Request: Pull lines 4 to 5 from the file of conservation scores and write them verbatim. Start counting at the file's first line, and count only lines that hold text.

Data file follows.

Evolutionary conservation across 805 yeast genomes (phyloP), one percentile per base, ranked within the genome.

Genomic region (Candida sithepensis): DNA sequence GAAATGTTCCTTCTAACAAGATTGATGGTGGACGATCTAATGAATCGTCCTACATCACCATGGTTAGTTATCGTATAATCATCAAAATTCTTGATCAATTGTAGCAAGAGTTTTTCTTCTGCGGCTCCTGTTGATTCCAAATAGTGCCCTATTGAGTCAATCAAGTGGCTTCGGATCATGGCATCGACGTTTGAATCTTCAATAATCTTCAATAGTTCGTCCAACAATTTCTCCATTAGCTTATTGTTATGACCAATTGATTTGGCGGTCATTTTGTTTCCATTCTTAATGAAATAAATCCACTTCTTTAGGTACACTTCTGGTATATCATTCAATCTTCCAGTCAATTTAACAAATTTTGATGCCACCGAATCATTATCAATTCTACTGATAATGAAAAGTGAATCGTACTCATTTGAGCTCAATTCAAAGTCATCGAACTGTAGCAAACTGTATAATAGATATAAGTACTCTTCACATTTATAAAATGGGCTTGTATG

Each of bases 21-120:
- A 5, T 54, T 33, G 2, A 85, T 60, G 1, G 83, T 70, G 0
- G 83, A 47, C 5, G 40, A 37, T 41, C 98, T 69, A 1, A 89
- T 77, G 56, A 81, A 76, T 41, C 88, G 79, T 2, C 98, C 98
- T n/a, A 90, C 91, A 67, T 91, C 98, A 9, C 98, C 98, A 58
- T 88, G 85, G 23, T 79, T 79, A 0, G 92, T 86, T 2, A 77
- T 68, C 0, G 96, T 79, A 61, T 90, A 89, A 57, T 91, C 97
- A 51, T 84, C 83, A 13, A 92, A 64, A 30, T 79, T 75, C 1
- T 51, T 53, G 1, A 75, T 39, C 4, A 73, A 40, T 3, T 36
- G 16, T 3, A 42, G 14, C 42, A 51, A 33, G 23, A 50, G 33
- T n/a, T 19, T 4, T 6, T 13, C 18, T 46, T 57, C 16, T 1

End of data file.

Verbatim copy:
- A 5, T 54, T 33, G 2, A 85, T 60, G 1, G 83, T 70, G 0
- G 83, A 47, C 5, G 40, A 37, T 41, C 98, T 69, A 1, A 89